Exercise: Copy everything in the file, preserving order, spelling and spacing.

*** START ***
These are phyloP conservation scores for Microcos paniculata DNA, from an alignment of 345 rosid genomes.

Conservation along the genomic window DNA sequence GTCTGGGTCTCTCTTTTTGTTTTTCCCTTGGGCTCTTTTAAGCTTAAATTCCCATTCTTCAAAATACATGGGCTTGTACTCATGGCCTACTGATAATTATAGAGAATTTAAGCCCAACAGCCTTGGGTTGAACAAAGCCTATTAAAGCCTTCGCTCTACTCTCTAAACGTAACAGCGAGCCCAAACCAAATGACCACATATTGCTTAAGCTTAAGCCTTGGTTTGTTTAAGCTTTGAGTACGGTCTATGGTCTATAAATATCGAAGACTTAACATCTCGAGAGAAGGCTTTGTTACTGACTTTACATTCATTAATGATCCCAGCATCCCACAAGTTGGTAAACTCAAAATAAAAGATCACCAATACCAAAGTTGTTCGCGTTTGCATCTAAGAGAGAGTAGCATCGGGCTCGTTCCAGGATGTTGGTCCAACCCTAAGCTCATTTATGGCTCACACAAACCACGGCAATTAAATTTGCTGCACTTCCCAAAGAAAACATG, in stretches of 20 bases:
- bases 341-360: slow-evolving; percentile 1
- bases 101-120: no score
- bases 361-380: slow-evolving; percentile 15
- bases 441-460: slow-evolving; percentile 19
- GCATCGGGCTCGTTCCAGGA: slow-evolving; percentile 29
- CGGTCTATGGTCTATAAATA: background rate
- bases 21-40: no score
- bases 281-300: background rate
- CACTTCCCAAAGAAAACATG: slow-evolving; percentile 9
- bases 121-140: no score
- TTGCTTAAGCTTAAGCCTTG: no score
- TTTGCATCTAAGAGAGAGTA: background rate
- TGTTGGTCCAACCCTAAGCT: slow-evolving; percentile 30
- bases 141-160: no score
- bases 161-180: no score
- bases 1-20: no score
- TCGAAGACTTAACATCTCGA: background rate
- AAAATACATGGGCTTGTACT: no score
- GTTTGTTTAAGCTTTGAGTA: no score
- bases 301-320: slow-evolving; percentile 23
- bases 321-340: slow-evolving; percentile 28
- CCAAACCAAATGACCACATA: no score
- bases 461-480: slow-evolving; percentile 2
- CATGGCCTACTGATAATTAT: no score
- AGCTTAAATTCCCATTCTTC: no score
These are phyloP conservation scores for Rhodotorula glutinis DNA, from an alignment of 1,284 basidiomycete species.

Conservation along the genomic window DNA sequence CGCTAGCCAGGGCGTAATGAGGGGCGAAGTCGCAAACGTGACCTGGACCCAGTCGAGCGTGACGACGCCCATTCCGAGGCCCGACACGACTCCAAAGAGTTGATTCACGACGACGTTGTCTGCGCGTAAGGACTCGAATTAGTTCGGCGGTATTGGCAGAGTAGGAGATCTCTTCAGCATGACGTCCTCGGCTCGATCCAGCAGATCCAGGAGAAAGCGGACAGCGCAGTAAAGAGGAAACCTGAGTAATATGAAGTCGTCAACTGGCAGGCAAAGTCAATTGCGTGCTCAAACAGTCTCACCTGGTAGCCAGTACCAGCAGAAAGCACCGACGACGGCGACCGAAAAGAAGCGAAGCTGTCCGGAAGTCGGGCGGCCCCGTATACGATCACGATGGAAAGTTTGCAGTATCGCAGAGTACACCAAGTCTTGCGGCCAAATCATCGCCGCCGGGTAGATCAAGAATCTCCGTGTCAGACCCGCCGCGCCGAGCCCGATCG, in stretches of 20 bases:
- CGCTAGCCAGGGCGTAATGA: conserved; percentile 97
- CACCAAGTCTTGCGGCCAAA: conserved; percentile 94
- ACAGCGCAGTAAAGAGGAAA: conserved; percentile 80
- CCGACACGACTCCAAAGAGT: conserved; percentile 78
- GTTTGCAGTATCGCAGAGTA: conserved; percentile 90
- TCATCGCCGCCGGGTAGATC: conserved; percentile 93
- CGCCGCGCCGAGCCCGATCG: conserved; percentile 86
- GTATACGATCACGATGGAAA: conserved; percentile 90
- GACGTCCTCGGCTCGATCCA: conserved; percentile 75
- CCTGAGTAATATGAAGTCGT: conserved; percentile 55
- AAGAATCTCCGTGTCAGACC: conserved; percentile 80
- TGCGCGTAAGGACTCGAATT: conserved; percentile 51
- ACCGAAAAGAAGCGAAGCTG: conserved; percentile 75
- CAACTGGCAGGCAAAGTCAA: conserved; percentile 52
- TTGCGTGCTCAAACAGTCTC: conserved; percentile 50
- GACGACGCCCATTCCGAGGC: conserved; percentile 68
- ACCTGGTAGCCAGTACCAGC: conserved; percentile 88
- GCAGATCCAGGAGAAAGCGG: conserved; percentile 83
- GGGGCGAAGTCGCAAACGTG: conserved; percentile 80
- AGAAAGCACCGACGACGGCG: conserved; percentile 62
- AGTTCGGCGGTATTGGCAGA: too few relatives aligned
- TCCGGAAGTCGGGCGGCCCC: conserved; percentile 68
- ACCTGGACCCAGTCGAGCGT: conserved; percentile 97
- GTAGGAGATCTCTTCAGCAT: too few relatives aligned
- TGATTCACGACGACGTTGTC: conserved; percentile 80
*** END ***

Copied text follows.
These are phyloP conservation scores for Microcos paniculata DNA, from an alignment of 345 rosid genomes.

Conservation along the genomic window DNA sequence GTCTGGGTCTCTCTTTTTGTTTTTCCCTTGGGCTCTTTTAAGCTTAAATTCCCATTCTTCAAAATACATGGGCTTGTACTCATGGCCTACTGATAATTATAGAGAATTTAAGCCCAACAGCCTTGGGTTGAACAAAGCCTATTAAAGCCTTCGCTCTACTCTCTAAACGTAACAGCGAGCCCAAACCAAATGACCACATATTGCTTAAGCTTAAGCCTTGGTTTGTTTAAGCTTTGAGTACGGTCTATGGTCTATAAATATCGAAGACTTAACATCTCGAGAGAAGGCTTTGTTACTGACTTTACATTCATTAATGATCCCAGCATCCCACAAGTTGGTAAACTCAAAATAAAAGATCACCAATACCAAAGTTGTTCGCGTTTGCATCTAAGAGAGAGTAGCATCGGGCTCGTTCCAGGATGTTGGTCCAACCCTAAGCTCATTTATGGCTCACACAAACCACGGCAATTAAATTTGCTGCACTTCCCAAAGAAAACATG, in stretches of 20 bases:
- bases 341-360: slow-evolving; percentile 1
- bases 101-120: no score
- bases 361-380: slow-evolving; percentile 15
- bases 441-460: slow-evolving; percentile 19
- GCATCGGGCTCGTTCCAGGA: slow-evolving; percentile 29
- CGGTCTATGGTCTATAAATA: background rate
- bases 21-40: no score
- bases 281-300: background rate
- CACTTCCCAAAGAAAACATG: slow-evolving; percentile 9
- bases 121-140: no score
- TTGCTTAAGCTTAAGCCTTG: no score
- TTTGCATCTAAGAGAGAGTA: background rate
- TGTTGGTCCAACCCTAAGCT: slow-evolving; percentile 30
- bases 141-160: no score
- bases 161-180: no score
- bases 1-20: no score
- TCGAAGACTTAACATCTCGA: background rate
- AAAATACATGGGCTTGTACT: no score
- GTTTGTTTAAGCTTTGAGTA: no score
- bases 301-320: slow-evolving; percentile 23
- bases 321-340: slow-evolving; percentile 28
- CCAAACCAAATGACCACATA: no score
- bases 461-480: slow-evolving; percentile 2
- CATGGCCTACTGATAATTAT: no score
- AGCTTAAATTCCCATTCTTC: no score
These are phyloP conservation scores for Rhodotorula glutinis DNA, from an alignment of 1,284 basidiomycete species.

Conservation along the genomic window DNA sequence CGCTAGCCAGGGCGTAATGAGGGGCGAAGTCGCAAACGTGACCTGGACCCAGTCGAGCGTGACGACGCCCATTCCGAGGCCCGACACGACTCCAAAGAGTTGATTCACGACGACGTTGTCTGCGCGTAAGGACTCGAATTAGTTCGGCGGTATTGGCAGAGTAGGAGATCTCTTCAGCATGACGTCCTCGGCTCGATCCAGCAGATCCAGGAGAAAGCGGACAGCGCAGTAAAGAGGAAACCTGAGTAATATGAAGTCGTCAACTGGCAGGCAAAGTCAATTGCGTGCTCAAACAGTCTCACCTGGTAGCCAGTACCAGCAGAAAGCACCGACGACGGCGACCGAAAAGAAGCGAAGCTGTCCGGAAGTCGGGCGGCCCCGTATACGATCACGATGGAAAGTTTGCAGTATCGCAGAGTACACCAAGTCTTGCGGCCAAATCATCGCCGCCGGGTAGATCAAGAATCTCCGTGTCAGACCCGCCGCGCCGAGCCCGATCG, in stretches of 20 bases:
- CGCTAGCCAGGGCGTAATGA: conserved; percentile 97
- CACCAAGTCTTGCGGCCAAA: conserved; percentile 94
- ACAGCGCAGTAAAGAGGAAA: conserved; percentile 80
- CCGACACGACTCCAAAGAGT: conserved; percentile 78
- GTTTGCAGTATCGCAGAGTA: conserved; percentile 90
- TCATCGCCGCCGGGTAGATC: conserved; percentile 93
- CGCCGCGCCGAGCCCGATCG: conserved; percentile 86
- GTATACGATCACGATGGAAA: conserved; percentile 90
- GACGTCCTCGGCTCGATCCA: conserved; percentile 75
- CCTGAGTAATATGAAGTCGT: conserved; percentile 55
- AAGAATCTCCGTGTCAGACC: conserved; percentile 80
- TGCGCGTAAGGACTCGAATT: conserved; percentile 51
- ACCGAAAAGAAGCGAAGCTG: conserved; percentile 75
- CAACTGGCAGGCAAAGTCAA: conserved; percentile 52
- TTGCGTGCTCAAACAGTCTC: conserved; percentile 50
- GACGACGCCCATTCCGAGGC: conserved; percentile 68
- ACCTGGTAGCCAGTACCAGC: conserved; percentile 88
- GCAGATCCAGGAGAAAGCGG: conserved; percentile 83
- GGGGCGAAGTCGCAAACGTG: conserved; percentile 80
- AGAAAGCACCGACGACGGCG: conserved; percentile 62
- AGTTCGGCGGTATTGGCAGA: too few relatives aligned
- TCCGGAAGTCGGGCGGCCCC: conserved; percentile 68
- ACCTGGACCCAGTCGAGCGT: conserved; percentile 97
- GTAGGAGATCTCTTCAGCAT: too few relatives aligned
- TGATTCACGACGACGTTGTC: conserved; percentile 80